digitalWrite(9,HIGH);
      digitalWrite(8,LOW);
      analogWrite(10,200);
      delay (10);      }

      else if((digitalRead(a)==LOW)&&(digitalRead(b)==HIGH)) {
        digitalWrite(2,LOW);
        digitalWrite(3,HIGH);
        digitalWrite(4,LOW);
        digitalWrite(5,HIGH);
        Serial.println(“LEFT”);
        delay(1);
        digitalWrite(6,LOW);
        digitalWrite(5,LOW);
        analogWrite(7,50);
        digitalWrite(9,HIGH); //
        digitalWrite(8,LOW);
        analogWrite(10,100);
        delay (10);        }

        else if((digitalRead(a)==HIGH)&&(digitalRead(b)==LOW))  {
          digitalWrite(2,HIGH);
          digitalWrite(3,LOW);
          digitalWrite(4,HIGH);
          digitalWrite(5,LOW);
          Serial.println(“RIGHT”);delay(1);
          digitalWrite(6,HIGH);
          digitalWrite(5,LOW);
          analogWrite(7,100);
          digitalWrite(9,LOW);
          digitalWrite(8,LOW);
          analogWrite(10,50);
          delay (10);          }

          else if((digitalRead(a)==LOW)&&(digitalRead(b)==LOW))  {
            digitalWrite(2,HIGH);
            digitalWrite(3,LOW);
            digitalWrite(4,LOW);
            digitalWrite(5,HIGH);
            Serial.println(“STOP”);
            delay(1);
            digitalWrite(6,LOW);
            digitalWrite(5,LOW);
            analogWrite(7,0);
            delay (10);
            digitalWrite(9,LOW);
            digitalWrite(8,LOW);
            analogWrite(10,0);
            delay (10);            }

When testing the code, we had originally found that the response time for the sensors to the motors was too slow and was causing the car motors to hesitate before stopping. This would have caused problems when running the car as it may have caused the car to carry on going over the black line. This is why the delay times were dramatically reduced from 500 down to 10. This gave the motors a much quicker reaction time to what the data the sensors were sending. Also, a section was added to the code that stops the motors turning if the sensors detect no IR feedback. This means that the motors won’t run until placed down on a surface.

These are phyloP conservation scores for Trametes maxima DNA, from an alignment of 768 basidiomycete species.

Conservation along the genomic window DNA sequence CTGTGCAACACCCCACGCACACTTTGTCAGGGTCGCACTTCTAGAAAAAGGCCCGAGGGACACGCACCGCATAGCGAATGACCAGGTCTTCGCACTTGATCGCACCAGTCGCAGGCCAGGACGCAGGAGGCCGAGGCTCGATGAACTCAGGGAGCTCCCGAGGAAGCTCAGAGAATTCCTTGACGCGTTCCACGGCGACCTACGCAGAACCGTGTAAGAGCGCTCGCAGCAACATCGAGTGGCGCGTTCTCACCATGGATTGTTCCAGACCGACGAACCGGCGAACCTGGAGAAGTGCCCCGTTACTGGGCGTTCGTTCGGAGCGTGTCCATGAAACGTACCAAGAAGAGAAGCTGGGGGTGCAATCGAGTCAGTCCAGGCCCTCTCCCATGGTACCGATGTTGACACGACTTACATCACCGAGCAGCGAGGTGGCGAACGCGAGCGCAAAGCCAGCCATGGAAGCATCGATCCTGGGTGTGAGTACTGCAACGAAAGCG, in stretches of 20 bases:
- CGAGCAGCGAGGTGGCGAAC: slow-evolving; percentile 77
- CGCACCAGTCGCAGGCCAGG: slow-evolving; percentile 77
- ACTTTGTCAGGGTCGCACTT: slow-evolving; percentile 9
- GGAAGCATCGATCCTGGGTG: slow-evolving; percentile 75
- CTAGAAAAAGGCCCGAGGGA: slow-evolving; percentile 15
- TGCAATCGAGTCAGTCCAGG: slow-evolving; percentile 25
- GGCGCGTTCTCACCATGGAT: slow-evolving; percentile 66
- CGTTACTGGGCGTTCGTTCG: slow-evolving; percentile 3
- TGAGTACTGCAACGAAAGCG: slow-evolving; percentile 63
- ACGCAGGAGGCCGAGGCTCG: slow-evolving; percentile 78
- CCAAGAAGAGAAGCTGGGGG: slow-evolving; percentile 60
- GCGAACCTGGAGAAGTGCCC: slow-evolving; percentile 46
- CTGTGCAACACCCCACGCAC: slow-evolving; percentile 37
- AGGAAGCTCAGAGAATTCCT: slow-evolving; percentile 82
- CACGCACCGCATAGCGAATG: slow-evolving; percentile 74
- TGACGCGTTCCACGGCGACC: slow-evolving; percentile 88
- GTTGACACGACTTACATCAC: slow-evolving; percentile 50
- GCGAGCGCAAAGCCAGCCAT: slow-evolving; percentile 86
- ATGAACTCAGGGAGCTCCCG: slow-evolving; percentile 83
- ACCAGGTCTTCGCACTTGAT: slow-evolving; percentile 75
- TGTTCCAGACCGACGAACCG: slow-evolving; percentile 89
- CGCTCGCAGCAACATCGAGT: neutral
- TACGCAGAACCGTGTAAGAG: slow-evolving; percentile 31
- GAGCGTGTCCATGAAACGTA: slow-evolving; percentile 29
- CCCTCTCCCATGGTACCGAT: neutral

As you can see from the image above the wiring meant we could power the car straight from the Arduino. This can be done using a mini bread board to supply a universal power output and grounding to all the components.

The final stages of this as to build the body for the car. For this we wanted to have a nice aesthetic quality so we used a model car and vacuum formed a chases.

pdp 5

We then cut out a base for this and drilled holes along the base for all of the components to sit in:

pdp 10As you can see from the image above, we had originally put the IR sensors on top of the base. But after our initial tests we found that it was best to secure them underneath so that the sensors could be closer the surface; therefore, more accurate.
On the front you can see a 360-degree bovine style wheel, we used this so that all the driving force from the back of the car was not dampened or stopped by any bulky wheels.

pdp 7

The images above show different sets of wheels we tried out during the testing phase, and we found the large the wheel the better the car performed. Therefore, we did not use any gears of cogs as we believed the torque provided by the large wheels was enough for our car to complete a 10m track in under 5 minutes. We then decided than using thicker wheels would be best, and attached an elastic band to the double thickness wheels to provide more grip to a surface. Not using any extra gears also saved on weight, meaning the car would go faster anyway.

pdp 11

Finally, where will the egg go? Due to our simplistic design, we could leave enough space at the rear of the car for the egg to simply sit in underneath the chases.

Here is the final car:

pdp 8

As you can see from this image the egg comfortable sits at the rear of the car. This also provides a small amount of extra weight at the rear, which in this instance is good at providing extra traction to the wheels.